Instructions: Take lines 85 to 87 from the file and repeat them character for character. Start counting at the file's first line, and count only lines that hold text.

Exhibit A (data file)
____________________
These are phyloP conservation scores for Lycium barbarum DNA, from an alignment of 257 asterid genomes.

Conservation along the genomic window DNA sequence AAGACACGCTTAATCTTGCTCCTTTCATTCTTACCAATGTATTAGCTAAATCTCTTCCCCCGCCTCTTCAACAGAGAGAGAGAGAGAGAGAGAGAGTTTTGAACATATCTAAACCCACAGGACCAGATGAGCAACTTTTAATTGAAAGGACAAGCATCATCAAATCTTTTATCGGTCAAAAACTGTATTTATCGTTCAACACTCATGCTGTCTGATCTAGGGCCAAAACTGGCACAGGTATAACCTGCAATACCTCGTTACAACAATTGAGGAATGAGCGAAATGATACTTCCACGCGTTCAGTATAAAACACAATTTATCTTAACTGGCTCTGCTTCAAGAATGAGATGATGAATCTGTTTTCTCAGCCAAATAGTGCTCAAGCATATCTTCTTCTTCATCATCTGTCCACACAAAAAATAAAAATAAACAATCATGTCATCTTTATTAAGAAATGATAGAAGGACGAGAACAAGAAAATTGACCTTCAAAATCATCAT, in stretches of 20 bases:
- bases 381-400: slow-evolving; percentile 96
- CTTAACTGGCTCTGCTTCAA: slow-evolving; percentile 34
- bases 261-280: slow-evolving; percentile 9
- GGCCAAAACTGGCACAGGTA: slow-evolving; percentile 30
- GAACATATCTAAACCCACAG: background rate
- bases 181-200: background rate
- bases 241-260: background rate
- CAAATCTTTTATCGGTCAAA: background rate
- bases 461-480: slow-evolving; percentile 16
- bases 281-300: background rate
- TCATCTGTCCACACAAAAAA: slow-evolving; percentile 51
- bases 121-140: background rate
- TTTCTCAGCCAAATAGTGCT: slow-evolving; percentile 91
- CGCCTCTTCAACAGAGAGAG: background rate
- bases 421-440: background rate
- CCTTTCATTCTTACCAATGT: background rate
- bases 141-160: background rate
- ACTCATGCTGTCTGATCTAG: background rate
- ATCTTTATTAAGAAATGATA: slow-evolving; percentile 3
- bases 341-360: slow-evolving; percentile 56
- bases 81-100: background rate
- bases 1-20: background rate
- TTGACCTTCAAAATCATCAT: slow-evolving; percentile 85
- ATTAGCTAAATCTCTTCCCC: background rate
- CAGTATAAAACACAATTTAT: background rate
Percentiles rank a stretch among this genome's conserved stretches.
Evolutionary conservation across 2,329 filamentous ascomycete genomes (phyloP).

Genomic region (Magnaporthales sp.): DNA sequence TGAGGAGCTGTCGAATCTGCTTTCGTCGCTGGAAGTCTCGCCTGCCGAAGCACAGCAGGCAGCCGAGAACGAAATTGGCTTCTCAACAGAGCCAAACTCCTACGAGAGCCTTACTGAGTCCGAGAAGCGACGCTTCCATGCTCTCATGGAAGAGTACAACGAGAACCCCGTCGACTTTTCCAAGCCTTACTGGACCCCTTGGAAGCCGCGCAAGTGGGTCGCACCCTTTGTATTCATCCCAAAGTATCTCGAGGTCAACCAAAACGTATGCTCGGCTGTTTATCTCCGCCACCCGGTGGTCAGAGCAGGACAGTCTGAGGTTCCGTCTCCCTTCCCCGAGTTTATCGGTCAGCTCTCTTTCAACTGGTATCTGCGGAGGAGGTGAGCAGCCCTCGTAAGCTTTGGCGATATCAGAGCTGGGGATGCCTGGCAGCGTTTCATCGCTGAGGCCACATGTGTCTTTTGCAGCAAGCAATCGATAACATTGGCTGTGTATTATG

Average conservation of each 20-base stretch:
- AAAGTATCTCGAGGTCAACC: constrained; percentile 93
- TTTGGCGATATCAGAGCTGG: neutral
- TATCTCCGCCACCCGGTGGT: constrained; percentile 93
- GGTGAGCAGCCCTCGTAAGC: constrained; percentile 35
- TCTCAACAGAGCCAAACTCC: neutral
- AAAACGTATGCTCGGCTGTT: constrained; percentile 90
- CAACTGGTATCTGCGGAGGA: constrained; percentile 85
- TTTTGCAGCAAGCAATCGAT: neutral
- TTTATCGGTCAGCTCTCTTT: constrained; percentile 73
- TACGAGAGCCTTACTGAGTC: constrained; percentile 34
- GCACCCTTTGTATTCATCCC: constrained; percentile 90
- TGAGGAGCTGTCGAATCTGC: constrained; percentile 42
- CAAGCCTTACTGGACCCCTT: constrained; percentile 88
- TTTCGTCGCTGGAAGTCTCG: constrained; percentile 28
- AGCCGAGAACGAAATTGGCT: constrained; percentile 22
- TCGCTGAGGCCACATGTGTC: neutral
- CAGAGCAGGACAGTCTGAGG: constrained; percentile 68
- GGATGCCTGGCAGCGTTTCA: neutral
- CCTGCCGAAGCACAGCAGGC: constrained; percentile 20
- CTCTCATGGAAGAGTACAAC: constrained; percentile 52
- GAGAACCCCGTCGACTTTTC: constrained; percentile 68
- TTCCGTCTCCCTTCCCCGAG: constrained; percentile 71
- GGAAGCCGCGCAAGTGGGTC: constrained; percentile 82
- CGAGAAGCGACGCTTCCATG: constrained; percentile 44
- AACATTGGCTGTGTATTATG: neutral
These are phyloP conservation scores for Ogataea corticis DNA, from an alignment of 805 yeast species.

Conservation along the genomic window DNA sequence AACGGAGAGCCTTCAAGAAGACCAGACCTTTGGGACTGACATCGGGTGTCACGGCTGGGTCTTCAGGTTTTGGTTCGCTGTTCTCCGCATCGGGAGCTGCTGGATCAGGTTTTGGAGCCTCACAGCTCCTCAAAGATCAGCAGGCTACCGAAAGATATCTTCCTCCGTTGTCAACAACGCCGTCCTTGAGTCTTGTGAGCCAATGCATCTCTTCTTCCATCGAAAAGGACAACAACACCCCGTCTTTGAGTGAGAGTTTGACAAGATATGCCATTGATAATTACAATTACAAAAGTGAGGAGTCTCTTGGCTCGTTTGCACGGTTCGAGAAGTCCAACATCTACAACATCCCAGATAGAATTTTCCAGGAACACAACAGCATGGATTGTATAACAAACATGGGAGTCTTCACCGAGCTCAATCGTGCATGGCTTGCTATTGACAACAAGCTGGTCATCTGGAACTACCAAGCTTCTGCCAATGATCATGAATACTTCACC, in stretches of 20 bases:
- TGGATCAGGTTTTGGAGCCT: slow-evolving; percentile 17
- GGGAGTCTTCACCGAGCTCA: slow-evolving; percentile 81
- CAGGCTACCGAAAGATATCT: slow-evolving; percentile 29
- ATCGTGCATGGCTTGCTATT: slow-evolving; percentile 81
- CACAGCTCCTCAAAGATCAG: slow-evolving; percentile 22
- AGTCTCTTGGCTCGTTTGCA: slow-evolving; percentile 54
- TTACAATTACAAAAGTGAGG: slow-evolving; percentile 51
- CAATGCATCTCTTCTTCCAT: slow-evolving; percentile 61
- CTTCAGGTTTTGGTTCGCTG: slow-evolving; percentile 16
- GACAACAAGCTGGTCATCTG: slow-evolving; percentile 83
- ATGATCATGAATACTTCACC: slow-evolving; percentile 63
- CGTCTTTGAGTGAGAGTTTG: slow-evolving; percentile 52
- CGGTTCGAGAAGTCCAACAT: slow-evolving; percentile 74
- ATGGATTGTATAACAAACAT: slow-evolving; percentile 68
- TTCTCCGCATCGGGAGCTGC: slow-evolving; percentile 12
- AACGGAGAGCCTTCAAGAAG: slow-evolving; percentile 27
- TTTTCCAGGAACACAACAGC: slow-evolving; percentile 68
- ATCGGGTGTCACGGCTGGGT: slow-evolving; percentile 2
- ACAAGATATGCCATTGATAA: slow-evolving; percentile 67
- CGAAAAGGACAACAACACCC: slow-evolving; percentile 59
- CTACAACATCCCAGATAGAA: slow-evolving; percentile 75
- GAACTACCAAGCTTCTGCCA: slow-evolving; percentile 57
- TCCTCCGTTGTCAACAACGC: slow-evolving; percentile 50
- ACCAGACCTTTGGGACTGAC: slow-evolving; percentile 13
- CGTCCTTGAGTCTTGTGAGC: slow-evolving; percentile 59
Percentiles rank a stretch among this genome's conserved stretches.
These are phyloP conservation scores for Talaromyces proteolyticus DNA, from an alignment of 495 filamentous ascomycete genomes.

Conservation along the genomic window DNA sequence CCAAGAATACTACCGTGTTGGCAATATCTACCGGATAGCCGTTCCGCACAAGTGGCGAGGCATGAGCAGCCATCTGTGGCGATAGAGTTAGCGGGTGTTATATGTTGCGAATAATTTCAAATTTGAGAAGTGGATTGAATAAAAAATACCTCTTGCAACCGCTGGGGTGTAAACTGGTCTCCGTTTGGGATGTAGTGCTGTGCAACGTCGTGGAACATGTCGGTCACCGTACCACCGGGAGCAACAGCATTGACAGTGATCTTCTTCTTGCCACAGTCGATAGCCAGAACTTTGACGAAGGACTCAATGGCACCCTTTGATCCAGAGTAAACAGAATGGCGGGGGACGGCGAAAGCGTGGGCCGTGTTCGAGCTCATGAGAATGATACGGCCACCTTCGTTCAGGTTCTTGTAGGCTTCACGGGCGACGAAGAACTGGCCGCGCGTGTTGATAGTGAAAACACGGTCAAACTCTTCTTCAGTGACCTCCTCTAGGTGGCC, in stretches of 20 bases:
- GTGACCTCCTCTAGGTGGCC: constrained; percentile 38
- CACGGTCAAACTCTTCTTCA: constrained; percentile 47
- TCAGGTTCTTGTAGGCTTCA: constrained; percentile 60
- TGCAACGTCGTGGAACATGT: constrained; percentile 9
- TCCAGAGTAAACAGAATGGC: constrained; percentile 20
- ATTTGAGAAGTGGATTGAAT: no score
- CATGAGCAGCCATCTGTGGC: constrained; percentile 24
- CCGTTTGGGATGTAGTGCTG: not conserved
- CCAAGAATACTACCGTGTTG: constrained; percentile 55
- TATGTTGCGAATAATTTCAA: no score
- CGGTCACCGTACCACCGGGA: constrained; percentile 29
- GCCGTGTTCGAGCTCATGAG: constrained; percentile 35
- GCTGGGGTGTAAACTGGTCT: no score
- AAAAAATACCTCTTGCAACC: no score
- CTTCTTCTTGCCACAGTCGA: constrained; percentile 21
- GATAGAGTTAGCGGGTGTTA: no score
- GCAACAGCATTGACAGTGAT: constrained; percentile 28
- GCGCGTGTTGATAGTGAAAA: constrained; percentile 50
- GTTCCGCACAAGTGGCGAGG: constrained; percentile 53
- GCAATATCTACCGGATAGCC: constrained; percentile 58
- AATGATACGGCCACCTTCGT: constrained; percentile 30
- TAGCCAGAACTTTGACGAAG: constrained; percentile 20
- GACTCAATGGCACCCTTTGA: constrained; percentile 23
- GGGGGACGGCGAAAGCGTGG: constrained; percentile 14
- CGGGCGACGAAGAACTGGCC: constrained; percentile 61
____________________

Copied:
These are phyloP conservation scores for Talaromyces proteolyticus DNA, from an alignment of 495 filamentous ascomycete genomes.

Conservation along the genomic window DNA sequence CCAAGAATACTACCGTGTTGGCAATATCTACCGGATAGCCGTTCCGCACAAGTGGCGAGGCATGAGCAGCCATCTGTGGCGATAGAGTTAGCGGGTGTTATATGTTGCGAATAATTTCAAATTTGAGAAGTGGATTGAATAAAAAATACCTCTTGCAACCGCTGGGGTGTAAACTGGTCTCCGTTTGGGATGTAGTGCTGTGCAACGTCGTGGAACATGTCGGTCACCGTACCACCGGGAGCAACAGCATTGACAGTGATCTTCTTCTTGCCACAGTCGATAGCCAGAACTTTGACGAAGGACTCAATGGCACCCTTTGATCCAGAGTAAACAGAATGGCGGGGGACGGCGAAAGCGTGGGCCGTGTTCGAGCTCATGAGAATGATACGGCCACCTTCGTTCAGGTTCTTGTAGGCTTCACGGGCGACGAAGAACTGGCCGCGCGTGTTGATAGTGAAAACACGGTCAAACTCTTCTTCAGTGACCTCCTCTAGGTGGCC, in stretches of 20 bases:
- GTGACCTCCTCTAGGTGGCC: constrained; percentile 38